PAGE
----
A January cold streak sounds like an excellent time to blog about a research trip to sunny, warm Brazil. A colleague of mine is heading up a comparative study of educational responses to diversity in Brazil and Canada. We are working with colleagues in Brasilia and Goiania. For the first phase of the research, we traveled to Brazil in November 2016. There we were a part of a symposium on the topic. Colleagues from Brazil and we, as guests from Canada, presented on perspectives on educational responses to diversity in our respective countries.
As a Canadian with no previous ties to Brazil, I learned a great deal. I discovered an interesting, rich and troubled history of slavery, migration and immigration that has been dealt with over the years with numerous policies that have not consistently been applied in practice. Yet, there were very interesting examples of application that Canada can learn from. For example, we met with someone from the Ministry of Education who works in Indigenous education. She told us about university programs that train Indigenous students to become teachers in Indigenous schools. I listened with great interest since I am involved with a program that targets Indigenous students to become teachers, but we are facing the challenge of finding Indigenous students who have the qualifications to enter the program and reaching adequate numbers of potential students. I am eager to read the transcripts and translation of the recording, since my Portuguese is minimal and our informal interpreter was doing his best to keep up. Â This example alone intrigues me to learn more about their pre-service teacher education.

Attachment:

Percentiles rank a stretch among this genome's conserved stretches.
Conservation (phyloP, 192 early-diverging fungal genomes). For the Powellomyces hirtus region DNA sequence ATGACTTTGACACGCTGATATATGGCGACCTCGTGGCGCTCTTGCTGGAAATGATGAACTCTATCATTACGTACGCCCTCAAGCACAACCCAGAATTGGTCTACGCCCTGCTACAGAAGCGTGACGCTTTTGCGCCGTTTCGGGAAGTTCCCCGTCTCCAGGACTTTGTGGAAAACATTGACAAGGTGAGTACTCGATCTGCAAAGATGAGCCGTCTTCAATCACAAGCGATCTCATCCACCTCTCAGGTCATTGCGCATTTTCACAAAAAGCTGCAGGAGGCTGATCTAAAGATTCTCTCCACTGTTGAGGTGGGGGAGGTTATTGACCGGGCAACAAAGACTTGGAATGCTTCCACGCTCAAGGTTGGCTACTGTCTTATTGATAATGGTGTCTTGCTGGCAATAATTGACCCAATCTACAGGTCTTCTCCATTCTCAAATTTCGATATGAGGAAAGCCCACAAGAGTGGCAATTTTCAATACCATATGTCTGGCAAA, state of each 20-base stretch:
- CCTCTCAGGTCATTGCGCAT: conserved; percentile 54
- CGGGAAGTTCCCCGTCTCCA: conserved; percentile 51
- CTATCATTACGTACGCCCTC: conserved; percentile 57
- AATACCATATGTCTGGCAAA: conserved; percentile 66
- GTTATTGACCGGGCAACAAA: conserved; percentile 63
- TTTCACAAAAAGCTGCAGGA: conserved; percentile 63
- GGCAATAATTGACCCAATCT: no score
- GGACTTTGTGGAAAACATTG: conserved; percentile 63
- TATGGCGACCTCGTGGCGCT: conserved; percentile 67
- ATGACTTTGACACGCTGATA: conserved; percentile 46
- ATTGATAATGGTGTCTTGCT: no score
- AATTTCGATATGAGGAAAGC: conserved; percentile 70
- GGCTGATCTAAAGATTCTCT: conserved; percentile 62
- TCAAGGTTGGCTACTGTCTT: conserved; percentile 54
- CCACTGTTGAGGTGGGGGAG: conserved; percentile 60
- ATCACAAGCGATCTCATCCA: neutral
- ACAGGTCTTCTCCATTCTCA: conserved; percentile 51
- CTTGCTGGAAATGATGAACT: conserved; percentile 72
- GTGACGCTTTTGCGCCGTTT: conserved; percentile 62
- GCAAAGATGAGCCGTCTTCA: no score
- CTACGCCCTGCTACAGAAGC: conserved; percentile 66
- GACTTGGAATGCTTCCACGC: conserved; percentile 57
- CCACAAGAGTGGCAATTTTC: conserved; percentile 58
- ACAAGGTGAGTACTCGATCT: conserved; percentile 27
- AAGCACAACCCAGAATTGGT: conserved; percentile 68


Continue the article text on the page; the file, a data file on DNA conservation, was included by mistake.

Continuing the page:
While we were in Goiania, we were able to hold focus groups with professors, graduate students and undergraduate students. At present, the transcripts are being translated. We presented the participants with a number of examples from the Canadian context and asked their opinions as to whether there are similar situations in Brazil, how such a situation might be handled in Brazil and what we could learn from Brazilian responses.
Looking forward, we will begin writing about our initial research with our colleagues, which in and of itself should prove an interesting challenge in light of the differences in language and academic culture, but we also anticipate bringing a few of those colleagues to Canada for a similar symposium to that which we held in Goiania.
So, beyond providing a great break from the November doldrums, this trip resulted into an interesting and potentially very productive research project. Stay tuned.